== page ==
ORONO — The Maine Central Institute football team had three points and a halftime lead all but wrapped up. But Tom Bertrand wanted more.

So the Huskies got creative. Mad scientist creative.

“It was almost in unison,” associate head coach Woody Moore said. “We looked at each other and said ‘Bullseye.’ “

With the ball just 6 yards from the end zone and the Huskies looking to stretch a slim advantage, they dipped deep into the playbook. Linemen started running around. Players dropped back.

And then it was all set in motion with a stunning result. “Bullseye” was a hit, a touchdown pass from Ryan Friend to Andrew Whitaker that gave the Huskies a 21-13 lead and served as the key play anchoring MCI’s 30-13 upset of Cape Elizabeth at the Alfond Stadium Friday night.

“The ‘mo’ came over to our sideline after that play,” Moore said. “That was huge.”

And it nearly didn’t happen. Up 14-13, MCI drove to the Cape Elizabeth 6-yard line with 46 seconds left in the half before two incomplete passes and a run for no gain left it with a fourth-and-goal with 28 seconds left, prompting Bertrand to send out kicker Devon Varney to bump the lead to 17-13.

That was the plan, at least. Until Cape Elizabeth coach Aaron Filieo called timeout to freeze Varney, leading Bertrand to consider going to a play assistant coach Lincoln Robinson saw Iowa run two weeks ago against Ohio State, and which the Huskies had practiced during the week just in case the opportune moment came up.

With the Huskies on the verge of a gut punch, the opportune moment had arrived.

“I’ve had little birdies in my ear all season long about running these trick plays,” Bertrand said. “Coach Moore drew that up this week, I said ‘You’re out of your mind.’ We practiced it, he said ‘Do it.’ I said ‘Let’s go do it.’ “

The timeout got Bertrand to send the Huskies’ offense back onto the field. Filieo called another timeout to get his normal defense into the game, and Bertrand again opted against the field goal and kept his offense on the field.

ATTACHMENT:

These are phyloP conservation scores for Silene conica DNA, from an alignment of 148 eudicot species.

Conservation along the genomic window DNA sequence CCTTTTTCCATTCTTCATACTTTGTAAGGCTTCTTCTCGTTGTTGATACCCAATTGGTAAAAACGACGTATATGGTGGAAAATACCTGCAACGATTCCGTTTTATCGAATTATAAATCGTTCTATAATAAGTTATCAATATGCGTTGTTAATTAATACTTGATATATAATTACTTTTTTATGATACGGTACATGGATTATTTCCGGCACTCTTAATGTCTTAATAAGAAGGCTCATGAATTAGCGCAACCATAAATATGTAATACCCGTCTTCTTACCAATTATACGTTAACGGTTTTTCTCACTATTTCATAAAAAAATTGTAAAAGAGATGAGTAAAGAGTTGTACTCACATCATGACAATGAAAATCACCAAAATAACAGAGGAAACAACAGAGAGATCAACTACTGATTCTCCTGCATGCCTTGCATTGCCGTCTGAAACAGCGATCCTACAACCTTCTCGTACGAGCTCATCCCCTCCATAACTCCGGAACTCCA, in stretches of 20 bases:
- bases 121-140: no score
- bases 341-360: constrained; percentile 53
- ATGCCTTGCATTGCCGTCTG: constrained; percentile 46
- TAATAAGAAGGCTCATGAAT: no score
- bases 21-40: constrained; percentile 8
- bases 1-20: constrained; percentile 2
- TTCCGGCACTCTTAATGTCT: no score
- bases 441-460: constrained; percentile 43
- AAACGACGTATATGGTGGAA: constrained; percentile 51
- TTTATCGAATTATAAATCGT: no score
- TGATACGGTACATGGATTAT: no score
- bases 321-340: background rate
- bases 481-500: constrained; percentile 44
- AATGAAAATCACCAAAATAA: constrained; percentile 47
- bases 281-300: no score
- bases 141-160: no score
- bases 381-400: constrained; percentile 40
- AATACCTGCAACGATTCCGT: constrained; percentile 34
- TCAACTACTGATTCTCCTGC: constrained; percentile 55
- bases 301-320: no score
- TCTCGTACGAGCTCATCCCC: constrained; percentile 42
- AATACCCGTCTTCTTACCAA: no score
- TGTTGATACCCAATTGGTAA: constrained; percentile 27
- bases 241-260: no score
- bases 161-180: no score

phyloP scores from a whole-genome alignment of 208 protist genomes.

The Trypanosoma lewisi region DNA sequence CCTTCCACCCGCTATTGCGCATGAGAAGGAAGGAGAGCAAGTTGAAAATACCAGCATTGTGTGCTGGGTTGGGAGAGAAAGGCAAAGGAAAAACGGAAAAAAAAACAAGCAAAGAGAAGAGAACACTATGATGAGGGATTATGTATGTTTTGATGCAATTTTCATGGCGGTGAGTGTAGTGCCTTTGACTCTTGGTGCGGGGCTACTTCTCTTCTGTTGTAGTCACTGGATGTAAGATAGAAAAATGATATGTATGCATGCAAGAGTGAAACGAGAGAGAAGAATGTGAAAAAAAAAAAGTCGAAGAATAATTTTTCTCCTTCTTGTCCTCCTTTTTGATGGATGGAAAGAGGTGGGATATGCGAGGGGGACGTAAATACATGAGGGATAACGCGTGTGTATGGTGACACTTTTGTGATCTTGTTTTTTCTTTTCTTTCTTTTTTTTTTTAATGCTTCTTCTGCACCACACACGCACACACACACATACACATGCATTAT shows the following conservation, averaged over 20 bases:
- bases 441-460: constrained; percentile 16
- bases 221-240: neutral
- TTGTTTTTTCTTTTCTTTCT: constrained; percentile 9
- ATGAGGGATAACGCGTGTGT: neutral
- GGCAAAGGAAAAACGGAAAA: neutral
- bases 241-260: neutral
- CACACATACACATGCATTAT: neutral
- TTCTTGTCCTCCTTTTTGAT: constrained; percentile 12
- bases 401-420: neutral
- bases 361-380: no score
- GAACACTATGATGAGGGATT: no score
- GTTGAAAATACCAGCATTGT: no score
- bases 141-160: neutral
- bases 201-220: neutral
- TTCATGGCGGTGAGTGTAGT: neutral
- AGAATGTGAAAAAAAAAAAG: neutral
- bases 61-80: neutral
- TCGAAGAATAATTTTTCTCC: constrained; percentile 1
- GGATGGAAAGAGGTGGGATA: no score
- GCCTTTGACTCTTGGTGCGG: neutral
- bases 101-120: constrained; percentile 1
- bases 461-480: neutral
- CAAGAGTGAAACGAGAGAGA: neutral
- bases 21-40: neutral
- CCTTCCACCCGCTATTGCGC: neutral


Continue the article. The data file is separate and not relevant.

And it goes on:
“They called timeout, and (Moore) said ‘Go run it. It’s going to work,’ ” Bertrand said.

The call came in to Friend, who couldn’t believe first that the staff was calling the play, and then that it was sticking with it.

“I was very surprised. I was very nervous,” he said. “I thought of what go wrong with that play.”

The Huskies took the field, and things quickly got weird. Seven of the 11 Huskies ran to the left side of the field, leaving only quarterback Friend behind center David Young and Pedro Matos and Whitaker flanked to Young’s left and right, respectively. The realignment unnerved the Capers, who were called for an encroachment penalty to move the ball to the 3-yard line.

And then the madness resumed. Again MCI frantically raced all over the line, leaving only three MCI players against four Cape defenders. It looked comical, like a disaster in the works. Like the Indianapolis Colts’ fourth-down blunder against the New England Patriots in 2015. Like it could never work.

Only it worked. Friend took the snap from Young and, showing a poise belying his freshman status, calmly drifted back and lobbed a pass toward the end zone just before the Cape defense closed in.

“I had confidence,” Friend said. “When I saw them coming at me I got a little nervous, but I sprinted out a little bit and let it fly.”

The pass went right to Whitaker, who broke right inside a Caper defender and plucked the ball right out of the icy air, making it 21-13 MCI.

“It was a play we had worked on all week. We knew we were going to have to run it at some point in the game,” Whitaker said. “We knew it was going to be a big turn for a score, and just put the other team down.”

A celebration broke out around Whitaker, wild and unrestrained, the kind rarely seen for a second-quarter score. And the kind seen from a team feeling it’s on its way to a state championship.

The party continued in the second half, with Matos’s 93-yard touchdown run in the third quarter providing an exclamation point. For the second straight year, the Huskies are state champions. This time, they reign in Class C.

And thanks to a little trickeration, they made the most memorable play on a night they’ll never forget.

“I felt like it was ours,” Whitaker said. “That play … showed we were really here to win, and we weren’t going to let the biggest team in the Southern class beat us.”

Drew Bonifant — 621-5638

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Twitter: @dbonifantMTM